Tuesday, April 29, 2008

Rocamadour - Fantasy Pilgrim Village

The weather, which thus far had been unseasonably cool with rain several times each day, had every indication of worsening. The frustrations of no Internet and nothing but foreign language radio stations, had reduced weather forecasting to the traditional wet finger in the air followed by a knowing nod. Based on this divination, we decided to leave the Loire valley, and skip both Poitiers and Limoge on our flight south. 200 miles later found us in Rocamadour with the weather little changed. So much for the occult!
If nothing else, Rocamadour in Occitan, a commune of southwestern France in the canton of Gramat, arrondissement of Gourdon, department of Lot, in the diocese of Cahors and the former province of Quercy, has a grand administrative title. That wasn't the half of it, however. Rocamadour is a tiny village of about 650 people that is part carved into and part attached to, an almost sheer 400 foot high cliff face overlooking the Alzou river, a tributary of the Dordogne. Since the 12th century this location has been the focus of religious attention and wishful thinking, including numerous alleged miracles elevating it to major pilgrim status and a stop on the way to that holy of holies, Santiago de Compostella in northern Spain.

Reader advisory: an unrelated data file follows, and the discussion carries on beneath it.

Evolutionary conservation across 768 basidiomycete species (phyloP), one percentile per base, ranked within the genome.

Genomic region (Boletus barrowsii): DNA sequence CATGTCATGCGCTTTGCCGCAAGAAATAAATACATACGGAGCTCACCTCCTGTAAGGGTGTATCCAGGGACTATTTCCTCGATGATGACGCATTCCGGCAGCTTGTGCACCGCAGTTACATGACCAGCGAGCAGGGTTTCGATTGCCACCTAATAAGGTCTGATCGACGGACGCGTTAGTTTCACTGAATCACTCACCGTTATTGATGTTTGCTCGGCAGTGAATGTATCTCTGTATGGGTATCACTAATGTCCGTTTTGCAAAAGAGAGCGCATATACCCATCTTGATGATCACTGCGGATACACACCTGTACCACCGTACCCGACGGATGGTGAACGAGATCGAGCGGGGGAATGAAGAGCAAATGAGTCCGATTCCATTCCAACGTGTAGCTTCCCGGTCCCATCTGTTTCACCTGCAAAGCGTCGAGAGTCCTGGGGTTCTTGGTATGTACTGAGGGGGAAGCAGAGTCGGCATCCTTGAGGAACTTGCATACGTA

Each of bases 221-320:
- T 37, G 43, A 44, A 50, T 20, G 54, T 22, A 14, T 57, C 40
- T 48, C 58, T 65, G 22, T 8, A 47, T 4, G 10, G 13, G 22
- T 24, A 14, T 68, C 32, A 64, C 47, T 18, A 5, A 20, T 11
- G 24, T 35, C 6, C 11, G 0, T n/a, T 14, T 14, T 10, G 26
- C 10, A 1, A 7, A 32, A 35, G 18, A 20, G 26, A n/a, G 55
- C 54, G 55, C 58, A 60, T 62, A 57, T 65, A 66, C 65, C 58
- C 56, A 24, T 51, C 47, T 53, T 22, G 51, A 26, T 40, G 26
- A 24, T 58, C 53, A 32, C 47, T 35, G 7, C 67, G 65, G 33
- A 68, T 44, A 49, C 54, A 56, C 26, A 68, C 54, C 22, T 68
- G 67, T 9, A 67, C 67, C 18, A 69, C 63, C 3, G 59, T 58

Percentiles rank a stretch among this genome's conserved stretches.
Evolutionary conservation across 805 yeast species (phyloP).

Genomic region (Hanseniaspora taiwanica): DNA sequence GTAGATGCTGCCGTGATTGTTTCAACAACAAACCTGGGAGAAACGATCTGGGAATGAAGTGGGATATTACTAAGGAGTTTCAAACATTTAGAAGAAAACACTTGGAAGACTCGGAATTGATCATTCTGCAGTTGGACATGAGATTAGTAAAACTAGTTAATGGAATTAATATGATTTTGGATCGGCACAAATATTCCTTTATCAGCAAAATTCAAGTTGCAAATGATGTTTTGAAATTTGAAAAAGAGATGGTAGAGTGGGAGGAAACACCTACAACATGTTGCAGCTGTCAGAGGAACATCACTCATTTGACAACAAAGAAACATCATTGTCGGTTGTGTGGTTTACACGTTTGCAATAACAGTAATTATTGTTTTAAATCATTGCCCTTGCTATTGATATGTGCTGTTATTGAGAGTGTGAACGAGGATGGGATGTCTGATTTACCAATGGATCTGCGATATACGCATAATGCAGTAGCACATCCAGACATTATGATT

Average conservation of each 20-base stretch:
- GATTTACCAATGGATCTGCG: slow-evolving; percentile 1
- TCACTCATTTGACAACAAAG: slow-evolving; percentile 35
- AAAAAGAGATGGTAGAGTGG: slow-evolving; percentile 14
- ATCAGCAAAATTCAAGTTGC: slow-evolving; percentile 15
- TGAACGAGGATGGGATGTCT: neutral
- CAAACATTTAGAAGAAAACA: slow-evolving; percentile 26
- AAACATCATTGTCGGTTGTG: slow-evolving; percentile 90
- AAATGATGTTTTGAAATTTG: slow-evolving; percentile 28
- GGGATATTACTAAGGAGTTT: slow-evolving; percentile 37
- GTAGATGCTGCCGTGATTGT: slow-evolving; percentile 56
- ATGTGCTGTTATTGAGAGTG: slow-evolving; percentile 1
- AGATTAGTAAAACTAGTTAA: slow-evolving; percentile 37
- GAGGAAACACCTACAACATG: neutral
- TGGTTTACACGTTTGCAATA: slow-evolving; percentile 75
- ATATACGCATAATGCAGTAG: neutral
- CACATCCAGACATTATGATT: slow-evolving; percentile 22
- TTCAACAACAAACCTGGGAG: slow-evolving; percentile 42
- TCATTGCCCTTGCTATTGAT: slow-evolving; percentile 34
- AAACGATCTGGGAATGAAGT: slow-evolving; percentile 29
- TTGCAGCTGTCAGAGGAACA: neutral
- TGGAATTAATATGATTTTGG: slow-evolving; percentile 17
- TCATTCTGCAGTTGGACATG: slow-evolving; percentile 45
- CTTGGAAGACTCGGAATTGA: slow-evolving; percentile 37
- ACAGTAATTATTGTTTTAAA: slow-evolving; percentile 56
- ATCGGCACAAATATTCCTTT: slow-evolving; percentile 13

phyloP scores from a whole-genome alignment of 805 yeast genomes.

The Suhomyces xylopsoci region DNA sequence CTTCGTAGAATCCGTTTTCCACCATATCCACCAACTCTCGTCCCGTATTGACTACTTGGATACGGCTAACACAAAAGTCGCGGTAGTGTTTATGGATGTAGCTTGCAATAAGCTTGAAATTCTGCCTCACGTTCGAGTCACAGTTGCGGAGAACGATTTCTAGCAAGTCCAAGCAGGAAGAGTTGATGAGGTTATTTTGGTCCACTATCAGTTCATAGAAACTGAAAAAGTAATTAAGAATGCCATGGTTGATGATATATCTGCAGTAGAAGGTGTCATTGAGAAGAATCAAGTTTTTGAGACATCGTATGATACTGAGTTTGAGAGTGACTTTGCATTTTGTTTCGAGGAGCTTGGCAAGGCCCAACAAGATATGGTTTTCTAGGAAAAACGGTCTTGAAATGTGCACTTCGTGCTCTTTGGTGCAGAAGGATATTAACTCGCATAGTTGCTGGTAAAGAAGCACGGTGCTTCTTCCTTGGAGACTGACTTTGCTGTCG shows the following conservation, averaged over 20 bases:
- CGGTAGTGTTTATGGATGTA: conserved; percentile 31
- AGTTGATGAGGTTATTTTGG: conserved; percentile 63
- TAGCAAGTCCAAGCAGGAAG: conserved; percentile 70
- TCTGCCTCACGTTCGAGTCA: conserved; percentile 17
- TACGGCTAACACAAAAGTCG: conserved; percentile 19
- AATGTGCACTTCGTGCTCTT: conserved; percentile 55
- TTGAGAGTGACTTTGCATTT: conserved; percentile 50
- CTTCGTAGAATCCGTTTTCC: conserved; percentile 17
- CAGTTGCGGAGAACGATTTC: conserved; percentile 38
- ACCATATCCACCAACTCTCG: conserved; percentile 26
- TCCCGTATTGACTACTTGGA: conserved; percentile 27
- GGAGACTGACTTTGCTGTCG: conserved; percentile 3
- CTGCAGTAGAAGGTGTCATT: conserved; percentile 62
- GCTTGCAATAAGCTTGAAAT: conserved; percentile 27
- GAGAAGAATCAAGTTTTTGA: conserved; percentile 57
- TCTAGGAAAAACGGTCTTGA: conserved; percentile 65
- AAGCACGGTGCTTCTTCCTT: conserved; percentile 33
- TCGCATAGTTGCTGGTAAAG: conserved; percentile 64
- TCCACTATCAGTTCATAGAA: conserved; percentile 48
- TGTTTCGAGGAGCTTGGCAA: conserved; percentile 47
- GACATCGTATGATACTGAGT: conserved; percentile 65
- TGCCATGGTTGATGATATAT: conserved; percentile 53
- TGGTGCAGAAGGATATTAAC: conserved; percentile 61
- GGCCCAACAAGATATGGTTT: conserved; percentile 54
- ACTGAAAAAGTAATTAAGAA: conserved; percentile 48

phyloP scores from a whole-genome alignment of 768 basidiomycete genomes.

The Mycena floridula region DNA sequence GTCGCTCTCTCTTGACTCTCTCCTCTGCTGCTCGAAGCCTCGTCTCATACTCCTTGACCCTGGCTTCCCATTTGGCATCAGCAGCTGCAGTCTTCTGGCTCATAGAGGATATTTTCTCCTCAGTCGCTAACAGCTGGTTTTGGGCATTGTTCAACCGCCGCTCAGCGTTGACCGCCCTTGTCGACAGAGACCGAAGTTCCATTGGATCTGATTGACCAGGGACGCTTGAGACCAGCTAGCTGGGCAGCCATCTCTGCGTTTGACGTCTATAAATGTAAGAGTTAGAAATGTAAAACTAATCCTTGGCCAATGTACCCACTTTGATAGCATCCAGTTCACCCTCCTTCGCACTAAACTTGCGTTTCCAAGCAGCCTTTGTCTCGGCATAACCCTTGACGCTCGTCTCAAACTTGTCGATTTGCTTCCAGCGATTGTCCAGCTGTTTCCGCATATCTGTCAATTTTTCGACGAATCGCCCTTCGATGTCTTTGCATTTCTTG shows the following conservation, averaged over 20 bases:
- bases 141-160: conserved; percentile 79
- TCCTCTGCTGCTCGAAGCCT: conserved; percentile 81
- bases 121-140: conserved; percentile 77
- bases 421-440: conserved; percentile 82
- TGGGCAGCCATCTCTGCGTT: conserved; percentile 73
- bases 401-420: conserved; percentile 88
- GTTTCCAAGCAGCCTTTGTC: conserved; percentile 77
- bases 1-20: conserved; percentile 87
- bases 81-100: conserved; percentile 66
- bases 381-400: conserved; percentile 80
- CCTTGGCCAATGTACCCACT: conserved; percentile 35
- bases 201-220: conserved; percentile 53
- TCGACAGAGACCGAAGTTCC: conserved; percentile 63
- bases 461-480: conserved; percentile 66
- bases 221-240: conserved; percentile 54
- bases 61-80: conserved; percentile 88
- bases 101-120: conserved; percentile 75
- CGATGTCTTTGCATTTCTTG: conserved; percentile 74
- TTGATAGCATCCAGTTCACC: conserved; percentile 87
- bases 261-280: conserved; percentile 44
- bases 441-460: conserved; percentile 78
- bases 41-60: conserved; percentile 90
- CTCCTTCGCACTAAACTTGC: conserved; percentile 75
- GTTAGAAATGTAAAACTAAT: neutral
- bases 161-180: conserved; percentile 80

The most significant structure in the village proper, is the pilgrimage church
of Notre Dame containing the cult image of a wooden Black Madonna reputed to have been carved by Saint Amator himself. Notre Dame is the largest building in the picture at right while the church of Saint Michel, favored by the Benedictine community, is the smaller building to its left. Two other churches, St Sauveur and, beneath it, the subterranean St Amadour, are also built in close proximity. The chateau on top of the cliff was built in the middle ages to defend this religious hodge-podge. For those with a penchant for investing in the incredible, a visit to the Grotto of Miracles might be in order. Check the walking tour

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